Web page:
“Bed” by David L. Ulin

david ulin piece the bedstead 1938 eric ravilious the mainstone press
The Bedstead by Eric Ravilious 

December 4, 2014

The night before I go to the desert, I sleep in our old bed for the last time. I, we . . . Rae is here beside me, although as usual, or often, she is turned head to foot, Molly Bloom, yes I said yes I will Yes. This is a strategy she developed years ago, reaction to my snoring, when she doesn’t abandon the bed altogether, sleeping on a mattress in Noah’s room to evade the noise. That is where this bed will go, Noah’s room, once the new one is delivered, the remaking of our house in increments, time pursuing its slow passage, its incursions, conditional yet also lasting, small ripples begetting big movements, change upon change . . . But I digress.

No, the bed, the old one: We have had it for more than twenty years. Our first substantial purchase in California, and if I can’t remember when, exactly, we switched over from our futon, I do remember it as the heart (or, at least, the ventricle) of everything. Both our children were conceived in this bed, and both were nursed here; both climbed into it when they were sick, or couldn’t sleep. In February, on the afternoon we realized Noah’s eating disorder was going to require more help than we alone could offer, he wept (wept? more like: thrashed and wailed and rent his garments) here on this mattress in his mother’s arms. I holed up in this bed, wrote books and essays, read hundreds of novels, hid from the pressing insistence of the world. There is an alternative to war, John Lennon once declared. It’s staying in bed and growing your hair. He’s not talking about disengaging, and neither am I. For me, bed — this bed — is the place where the purest, most engaged life has taken place, where we reveal ourselves, our vulnerabilities and deepest trustings, where we show each other who we are. I think of John and Yoko, in their pajamas, those hotel rooms in Montreal and Amsterdam, singing songs and painting slogans, and what this tells us about how we mean to be. Private and yet also public … or perhaps the point is that in our public lives our private selves are revealed. It is in this bed, after all, our bed, that I have most exposed myself, that I have been both sick and happy: secure, protected, and yet in the next moment, utterly, existentially alone. In a real dark night of the soul, Fitzgerald writes, it is always three o’clock in the morning, day after day.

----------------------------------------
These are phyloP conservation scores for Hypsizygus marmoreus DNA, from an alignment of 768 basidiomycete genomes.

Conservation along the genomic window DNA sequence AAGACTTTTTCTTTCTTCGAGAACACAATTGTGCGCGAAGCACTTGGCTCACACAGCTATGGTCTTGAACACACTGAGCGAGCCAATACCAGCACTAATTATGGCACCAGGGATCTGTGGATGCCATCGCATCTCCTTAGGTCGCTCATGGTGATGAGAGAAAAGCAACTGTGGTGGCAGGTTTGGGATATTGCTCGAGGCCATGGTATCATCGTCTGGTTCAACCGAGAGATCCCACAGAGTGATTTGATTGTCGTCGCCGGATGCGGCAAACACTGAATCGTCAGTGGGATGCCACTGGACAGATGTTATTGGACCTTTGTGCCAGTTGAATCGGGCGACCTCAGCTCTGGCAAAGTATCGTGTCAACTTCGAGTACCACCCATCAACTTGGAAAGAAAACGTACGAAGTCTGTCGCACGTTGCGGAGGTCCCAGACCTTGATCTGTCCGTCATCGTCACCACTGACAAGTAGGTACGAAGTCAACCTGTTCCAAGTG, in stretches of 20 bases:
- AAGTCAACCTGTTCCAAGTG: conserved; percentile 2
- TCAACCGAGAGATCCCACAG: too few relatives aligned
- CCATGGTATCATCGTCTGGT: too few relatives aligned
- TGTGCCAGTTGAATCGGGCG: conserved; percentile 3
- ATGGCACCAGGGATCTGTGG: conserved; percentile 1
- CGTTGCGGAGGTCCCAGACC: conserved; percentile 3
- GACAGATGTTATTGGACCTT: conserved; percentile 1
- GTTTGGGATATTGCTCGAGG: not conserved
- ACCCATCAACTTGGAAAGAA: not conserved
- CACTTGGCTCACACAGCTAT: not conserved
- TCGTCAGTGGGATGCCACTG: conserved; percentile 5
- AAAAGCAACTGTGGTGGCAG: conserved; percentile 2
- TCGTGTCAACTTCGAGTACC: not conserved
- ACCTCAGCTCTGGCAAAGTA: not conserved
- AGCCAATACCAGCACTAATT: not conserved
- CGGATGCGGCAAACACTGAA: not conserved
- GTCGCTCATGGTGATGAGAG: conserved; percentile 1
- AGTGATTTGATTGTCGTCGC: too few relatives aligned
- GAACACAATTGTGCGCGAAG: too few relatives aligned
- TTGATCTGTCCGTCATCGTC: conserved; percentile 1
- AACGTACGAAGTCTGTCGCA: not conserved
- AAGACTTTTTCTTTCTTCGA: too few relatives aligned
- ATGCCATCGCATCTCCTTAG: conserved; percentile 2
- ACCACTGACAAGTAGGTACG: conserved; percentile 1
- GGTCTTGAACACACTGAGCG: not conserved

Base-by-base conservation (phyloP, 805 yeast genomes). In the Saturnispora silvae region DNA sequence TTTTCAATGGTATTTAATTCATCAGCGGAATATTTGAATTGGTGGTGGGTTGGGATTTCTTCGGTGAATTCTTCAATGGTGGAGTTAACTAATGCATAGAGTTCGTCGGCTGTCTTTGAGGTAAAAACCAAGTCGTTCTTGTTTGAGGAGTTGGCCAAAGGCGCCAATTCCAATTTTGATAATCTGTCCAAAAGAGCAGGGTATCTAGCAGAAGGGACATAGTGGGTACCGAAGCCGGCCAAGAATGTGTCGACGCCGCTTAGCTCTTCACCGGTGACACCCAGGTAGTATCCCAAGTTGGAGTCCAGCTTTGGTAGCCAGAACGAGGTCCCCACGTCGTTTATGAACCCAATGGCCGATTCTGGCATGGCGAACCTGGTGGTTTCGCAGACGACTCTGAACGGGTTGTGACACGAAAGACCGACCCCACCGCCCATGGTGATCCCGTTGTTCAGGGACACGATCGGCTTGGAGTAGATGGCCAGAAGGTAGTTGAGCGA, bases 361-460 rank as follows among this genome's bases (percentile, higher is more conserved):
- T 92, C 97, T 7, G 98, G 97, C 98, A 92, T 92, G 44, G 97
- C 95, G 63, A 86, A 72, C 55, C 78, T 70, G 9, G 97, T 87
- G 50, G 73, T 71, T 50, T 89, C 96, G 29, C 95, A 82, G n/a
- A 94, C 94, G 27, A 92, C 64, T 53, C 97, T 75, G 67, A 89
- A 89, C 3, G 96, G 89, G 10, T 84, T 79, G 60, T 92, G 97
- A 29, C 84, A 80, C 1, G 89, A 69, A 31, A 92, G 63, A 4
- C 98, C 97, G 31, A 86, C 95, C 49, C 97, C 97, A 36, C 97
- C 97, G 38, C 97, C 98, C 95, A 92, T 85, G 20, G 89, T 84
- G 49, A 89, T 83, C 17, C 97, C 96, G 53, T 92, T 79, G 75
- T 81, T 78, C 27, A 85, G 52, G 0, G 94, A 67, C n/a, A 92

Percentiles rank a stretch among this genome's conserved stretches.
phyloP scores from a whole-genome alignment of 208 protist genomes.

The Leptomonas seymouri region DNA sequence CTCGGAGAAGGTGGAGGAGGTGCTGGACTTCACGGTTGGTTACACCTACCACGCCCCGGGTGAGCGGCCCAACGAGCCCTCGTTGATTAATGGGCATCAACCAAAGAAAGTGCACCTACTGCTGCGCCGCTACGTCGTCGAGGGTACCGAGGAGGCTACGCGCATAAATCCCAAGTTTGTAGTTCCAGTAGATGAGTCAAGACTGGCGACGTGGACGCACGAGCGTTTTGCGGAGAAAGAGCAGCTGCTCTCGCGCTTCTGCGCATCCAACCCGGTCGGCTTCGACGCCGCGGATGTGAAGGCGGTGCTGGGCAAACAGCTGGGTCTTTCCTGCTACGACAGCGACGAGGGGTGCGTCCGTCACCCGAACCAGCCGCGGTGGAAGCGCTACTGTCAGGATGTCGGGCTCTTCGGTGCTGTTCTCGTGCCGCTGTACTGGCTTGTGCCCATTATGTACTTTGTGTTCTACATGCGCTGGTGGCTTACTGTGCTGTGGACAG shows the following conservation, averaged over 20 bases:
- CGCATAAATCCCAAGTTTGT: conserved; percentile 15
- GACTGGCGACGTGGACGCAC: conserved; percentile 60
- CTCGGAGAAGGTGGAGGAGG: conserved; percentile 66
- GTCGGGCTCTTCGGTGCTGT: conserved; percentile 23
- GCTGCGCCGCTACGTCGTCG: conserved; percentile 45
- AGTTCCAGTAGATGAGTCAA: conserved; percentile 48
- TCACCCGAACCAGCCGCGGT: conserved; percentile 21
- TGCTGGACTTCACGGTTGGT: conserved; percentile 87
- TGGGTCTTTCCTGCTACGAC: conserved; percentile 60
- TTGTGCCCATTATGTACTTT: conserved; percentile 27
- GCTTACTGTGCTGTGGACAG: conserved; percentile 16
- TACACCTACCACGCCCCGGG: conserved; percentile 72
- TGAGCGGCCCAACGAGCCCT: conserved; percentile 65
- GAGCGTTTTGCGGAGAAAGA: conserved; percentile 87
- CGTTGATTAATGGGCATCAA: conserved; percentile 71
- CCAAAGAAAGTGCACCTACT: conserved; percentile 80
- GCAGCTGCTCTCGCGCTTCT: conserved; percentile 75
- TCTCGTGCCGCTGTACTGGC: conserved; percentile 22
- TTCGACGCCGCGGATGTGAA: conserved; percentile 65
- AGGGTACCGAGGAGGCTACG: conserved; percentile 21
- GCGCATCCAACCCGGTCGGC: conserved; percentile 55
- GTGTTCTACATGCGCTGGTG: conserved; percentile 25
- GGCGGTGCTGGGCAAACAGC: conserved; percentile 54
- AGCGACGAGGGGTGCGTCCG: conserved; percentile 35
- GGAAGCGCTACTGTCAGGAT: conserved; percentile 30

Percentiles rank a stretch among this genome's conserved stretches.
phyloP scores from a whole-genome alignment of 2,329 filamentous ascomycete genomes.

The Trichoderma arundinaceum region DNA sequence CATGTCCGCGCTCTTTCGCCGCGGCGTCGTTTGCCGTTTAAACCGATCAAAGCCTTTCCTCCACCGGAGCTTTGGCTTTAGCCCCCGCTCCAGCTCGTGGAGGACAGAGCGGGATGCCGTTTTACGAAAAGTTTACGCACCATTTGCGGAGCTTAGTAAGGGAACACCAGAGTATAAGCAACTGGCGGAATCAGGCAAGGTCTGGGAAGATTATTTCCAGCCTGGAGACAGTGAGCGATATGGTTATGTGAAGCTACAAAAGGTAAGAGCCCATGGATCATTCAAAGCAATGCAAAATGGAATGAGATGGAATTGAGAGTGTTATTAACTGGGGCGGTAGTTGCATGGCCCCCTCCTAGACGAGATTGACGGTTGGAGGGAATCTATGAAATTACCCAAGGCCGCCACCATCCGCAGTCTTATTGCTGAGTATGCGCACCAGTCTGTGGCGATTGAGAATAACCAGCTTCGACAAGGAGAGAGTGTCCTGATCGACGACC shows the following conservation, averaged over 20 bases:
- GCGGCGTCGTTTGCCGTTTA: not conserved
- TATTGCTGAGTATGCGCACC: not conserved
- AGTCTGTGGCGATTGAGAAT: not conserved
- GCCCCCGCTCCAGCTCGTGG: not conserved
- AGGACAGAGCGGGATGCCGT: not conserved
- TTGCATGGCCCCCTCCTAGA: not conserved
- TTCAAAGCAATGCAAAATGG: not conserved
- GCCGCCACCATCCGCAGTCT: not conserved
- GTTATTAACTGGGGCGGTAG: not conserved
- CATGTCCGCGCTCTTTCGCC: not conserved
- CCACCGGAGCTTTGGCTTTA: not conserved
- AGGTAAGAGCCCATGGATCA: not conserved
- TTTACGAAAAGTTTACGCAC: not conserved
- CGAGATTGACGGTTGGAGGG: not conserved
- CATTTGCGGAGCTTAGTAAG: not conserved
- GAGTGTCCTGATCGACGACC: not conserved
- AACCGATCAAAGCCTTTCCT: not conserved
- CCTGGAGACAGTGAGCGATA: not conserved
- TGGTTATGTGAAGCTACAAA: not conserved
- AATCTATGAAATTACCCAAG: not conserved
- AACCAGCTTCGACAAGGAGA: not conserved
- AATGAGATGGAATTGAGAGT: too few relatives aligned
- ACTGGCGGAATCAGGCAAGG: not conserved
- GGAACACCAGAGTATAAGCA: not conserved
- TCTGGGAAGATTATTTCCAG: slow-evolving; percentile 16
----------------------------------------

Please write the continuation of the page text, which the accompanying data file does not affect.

Three o’clock in the morning . . . Fitzgerald’s issues were not the same as mine, but this is something we share. I am often awake at this hour, wrested from sleep by my bladder or my conscience, insistence of an anxiety so deep and pervasive it never quiets even in my dreams. I have trouble falling asleep, have for as long as I can remember, find it not only difficult but also treacherous to navigate that boundary between waking and not-waking, between being here and not. Sleep is like a shore — or no, not a shore, more like the water that laps upon it, an ocean in which I must submerge. At times, it feels like drowning, a backwards tumbling, my head, my face, going under, unable to breathe. We’ve all known this: the startle awake, the sensation of having caught yourself in the midst of falling, disquieting certainty that there is no air in your lungs. I gasp, I swallow, I twist and flail, uncertain for the moment whether I am coming back or falling, now and forever, into something deeper, the slipstream that will carry me to the farther shore.